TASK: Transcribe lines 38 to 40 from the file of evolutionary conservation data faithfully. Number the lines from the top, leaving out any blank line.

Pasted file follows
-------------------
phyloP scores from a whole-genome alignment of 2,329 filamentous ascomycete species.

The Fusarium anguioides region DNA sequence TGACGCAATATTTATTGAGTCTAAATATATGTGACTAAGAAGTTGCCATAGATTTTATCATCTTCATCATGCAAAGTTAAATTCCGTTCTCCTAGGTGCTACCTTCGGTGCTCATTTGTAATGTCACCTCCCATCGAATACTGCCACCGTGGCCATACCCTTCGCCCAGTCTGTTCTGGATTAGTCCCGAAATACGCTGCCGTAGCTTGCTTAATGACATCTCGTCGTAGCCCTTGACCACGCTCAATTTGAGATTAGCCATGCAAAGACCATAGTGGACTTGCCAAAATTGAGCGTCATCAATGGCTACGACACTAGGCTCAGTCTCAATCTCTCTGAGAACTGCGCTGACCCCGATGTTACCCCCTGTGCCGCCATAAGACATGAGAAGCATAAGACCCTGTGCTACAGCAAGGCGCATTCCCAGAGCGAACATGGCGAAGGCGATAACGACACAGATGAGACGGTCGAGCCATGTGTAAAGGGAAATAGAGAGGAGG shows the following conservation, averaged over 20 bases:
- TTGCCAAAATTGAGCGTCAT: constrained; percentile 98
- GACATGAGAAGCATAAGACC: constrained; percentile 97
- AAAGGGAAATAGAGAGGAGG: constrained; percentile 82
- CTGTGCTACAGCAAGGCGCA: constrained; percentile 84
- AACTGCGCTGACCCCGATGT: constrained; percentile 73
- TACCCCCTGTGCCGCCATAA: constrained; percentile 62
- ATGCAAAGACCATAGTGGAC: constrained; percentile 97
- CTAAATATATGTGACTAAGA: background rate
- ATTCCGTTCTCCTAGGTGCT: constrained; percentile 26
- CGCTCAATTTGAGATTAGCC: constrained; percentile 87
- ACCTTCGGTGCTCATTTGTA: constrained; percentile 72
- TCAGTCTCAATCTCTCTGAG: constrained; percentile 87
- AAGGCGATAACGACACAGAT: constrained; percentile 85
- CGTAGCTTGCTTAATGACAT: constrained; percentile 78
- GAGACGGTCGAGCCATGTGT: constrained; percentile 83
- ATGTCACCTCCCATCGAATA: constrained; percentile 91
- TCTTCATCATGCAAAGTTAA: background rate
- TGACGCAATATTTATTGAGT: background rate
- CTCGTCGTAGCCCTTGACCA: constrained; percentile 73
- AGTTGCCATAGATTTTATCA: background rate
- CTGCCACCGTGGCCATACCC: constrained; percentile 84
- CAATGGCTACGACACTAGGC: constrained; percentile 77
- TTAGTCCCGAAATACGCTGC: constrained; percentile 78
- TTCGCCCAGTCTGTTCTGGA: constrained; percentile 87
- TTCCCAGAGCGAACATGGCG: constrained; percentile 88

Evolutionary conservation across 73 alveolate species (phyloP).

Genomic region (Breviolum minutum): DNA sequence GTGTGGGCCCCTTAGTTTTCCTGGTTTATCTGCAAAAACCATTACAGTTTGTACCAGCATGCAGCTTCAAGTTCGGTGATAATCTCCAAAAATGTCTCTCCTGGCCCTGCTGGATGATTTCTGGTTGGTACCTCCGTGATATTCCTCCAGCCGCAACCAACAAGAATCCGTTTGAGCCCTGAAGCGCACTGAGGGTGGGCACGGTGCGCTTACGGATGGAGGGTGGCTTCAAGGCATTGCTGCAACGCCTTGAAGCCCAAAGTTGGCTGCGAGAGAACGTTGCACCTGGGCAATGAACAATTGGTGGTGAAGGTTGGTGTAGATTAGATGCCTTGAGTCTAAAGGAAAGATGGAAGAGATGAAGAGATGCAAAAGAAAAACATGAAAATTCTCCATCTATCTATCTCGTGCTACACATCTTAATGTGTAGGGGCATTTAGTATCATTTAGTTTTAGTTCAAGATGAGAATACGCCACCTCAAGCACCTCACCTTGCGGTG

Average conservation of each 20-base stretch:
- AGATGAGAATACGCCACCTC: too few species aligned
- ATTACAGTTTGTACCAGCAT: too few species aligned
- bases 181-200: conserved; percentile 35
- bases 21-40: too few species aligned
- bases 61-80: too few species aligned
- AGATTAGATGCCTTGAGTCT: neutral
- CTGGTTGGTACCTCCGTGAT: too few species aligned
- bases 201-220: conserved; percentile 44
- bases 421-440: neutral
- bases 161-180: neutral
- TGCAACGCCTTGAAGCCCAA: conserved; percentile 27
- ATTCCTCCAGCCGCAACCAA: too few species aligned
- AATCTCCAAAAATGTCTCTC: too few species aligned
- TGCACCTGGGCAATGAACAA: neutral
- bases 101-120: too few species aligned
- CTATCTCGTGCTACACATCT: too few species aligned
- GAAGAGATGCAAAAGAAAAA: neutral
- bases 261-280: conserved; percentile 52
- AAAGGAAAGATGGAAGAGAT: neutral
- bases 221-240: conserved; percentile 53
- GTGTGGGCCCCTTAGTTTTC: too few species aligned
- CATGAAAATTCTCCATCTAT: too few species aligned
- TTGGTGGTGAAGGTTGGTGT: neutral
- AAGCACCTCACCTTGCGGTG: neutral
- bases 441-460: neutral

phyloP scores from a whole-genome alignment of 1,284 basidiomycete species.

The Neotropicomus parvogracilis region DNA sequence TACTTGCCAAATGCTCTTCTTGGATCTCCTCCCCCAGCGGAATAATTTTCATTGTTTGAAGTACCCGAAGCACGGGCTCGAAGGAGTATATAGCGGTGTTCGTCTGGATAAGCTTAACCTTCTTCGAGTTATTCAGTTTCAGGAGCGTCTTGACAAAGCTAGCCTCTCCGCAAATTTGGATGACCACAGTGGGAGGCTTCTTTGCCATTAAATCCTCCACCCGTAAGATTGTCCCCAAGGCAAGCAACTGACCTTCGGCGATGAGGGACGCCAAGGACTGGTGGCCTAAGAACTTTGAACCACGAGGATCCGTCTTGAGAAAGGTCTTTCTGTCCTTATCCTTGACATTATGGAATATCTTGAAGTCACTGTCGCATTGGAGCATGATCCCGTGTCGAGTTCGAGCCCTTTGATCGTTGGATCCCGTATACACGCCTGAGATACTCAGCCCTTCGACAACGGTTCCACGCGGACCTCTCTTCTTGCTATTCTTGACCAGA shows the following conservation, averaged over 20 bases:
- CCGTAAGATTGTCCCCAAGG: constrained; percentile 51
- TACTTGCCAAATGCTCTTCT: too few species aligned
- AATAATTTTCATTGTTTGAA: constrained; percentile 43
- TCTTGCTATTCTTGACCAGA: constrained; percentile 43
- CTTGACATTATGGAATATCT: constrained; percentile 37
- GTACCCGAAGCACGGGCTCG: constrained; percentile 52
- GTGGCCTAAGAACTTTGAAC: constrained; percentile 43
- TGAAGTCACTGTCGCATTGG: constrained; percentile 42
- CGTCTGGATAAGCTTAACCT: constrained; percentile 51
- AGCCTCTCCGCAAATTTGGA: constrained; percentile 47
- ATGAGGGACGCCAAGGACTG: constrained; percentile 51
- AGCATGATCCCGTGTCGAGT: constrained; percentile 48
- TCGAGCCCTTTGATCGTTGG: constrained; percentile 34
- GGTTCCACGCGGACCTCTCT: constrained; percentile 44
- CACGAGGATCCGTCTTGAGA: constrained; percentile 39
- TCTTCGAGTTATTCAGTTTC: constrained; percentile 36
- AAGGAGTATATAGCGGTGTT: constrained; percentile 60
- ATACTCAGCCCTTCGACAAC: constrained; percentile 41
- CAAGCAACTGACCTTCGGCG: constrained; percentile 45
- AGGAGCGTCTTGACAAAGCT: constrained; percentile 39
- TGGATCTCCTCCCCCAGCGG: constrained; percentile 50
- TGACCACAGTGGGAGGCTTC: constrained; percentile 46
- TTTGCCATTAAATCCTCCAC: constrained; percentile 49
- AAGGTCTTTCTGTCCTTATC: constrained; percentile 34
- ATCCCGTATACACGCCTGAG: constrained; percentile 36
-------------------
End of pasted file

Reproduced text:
- bases 201-220: conserved; percentile 44
- bases 421-440: neutral
- bases 161-180: neutral